“Shame on you, Harlan!” Miss McBride scolded him day after day.


And day after day Harlan tried and failed to dam the flood in the curl of his upper lip.


“Wipe that snotty grin off your face!” she commanded. Which he did, smiling still, making liberal use of his shirtsleeve. “Now sit there in your slime and filth,” she said, “while the rest of us celebrate cleanliness.”


And we, the clean ones, marched, waving our white flags of purity. Miss McBride swung the rubber-tipped pointer like a regimental baton. The girls jeered, “Dirty!” every time they passed Harlan. And the boys, especially the past offenders, tied knots in the corners of their handkerchiefs to make them sting extra hard when flicked.


One morning the ordinarily stern-faced Miss McBride greeted us with a broad smile that must have put a terrible strain on her cheek muscles and on the hairpins holding her red hair in a tight knot. The corners of her thin lips twitched.


“Before we get started today, children,” she said, “I have an announcement to make. I’m going to be married Sunday. Sidney works for the Sanitation Department,” she added with pride. “To celebrate this happy occasion I’ve brought in milk and cookies…for the clean ones.”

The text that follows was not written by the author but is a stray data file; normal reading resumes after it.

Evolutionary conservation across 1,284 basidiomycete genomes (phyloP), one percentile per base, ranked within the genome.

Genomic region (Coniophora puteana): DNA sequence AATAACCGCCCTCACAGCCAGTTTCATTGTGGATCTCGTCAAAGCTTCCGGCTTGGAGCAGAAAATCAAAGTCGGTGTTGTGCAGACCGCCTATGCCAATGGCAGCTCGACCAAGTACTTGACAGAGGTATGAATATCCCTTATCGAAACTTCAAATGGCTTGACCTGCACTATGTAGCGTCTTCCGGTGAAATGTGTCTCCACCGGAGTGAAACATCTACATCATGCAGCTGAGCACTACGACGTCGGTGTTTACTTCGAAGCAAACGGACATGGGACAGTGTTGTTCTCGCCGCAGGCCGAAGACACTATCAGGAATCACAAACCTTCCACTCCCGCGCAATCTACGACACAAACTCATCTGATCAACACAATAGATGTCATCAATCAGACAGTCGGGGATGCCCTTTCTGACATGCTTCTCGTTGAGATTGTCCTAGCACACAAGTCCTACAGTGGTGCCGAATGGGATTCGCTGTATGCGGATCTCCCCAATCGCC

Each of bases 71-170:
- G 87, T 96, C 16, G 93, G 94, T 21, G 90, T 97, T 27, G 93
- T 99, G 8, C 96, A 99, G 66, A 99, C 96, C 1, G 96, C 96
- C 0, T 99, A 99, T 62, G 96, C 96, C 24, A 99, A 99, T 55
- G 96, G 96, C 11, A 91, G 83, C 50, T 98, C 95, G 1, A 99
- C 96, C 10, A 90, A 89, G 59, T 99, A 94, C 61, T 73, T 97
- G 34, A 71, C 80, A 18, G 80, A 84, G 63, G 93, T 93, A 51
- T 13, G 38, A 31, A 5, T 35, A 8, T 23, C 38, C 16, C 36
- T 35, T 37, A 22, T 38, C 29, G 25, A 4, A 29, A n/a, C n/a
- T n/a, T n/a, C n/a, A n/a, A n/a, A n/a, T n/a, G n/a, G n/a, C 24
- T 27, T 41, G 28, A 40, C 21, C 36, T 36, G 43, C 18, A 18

Holding up a brown paper bag, she pulled out my favorite, a Davy Crockett-shaped gingerbread man inspired by the weekly television serial on Walt Disney Presents, with a cinnamon-dusted coonskin cap and the brown sugar-coated barrel of Old Betsy, his rifle, raised—the sight made me drool. “But first things first, it’s time for the Handkerchief Parade.”


“Here, Harlan,” I whispered, slipping him my hanky, “I’ve got a spare.” We were both big on Davy Crockett.


So what if my spare was a fake! With the white yarmulke I kept stuffed in my back pocket for Hebrew School every afternoon except Friday, fluffed up between thumb and forefinger, I figured God wouldn’t mind if I helped out a friend.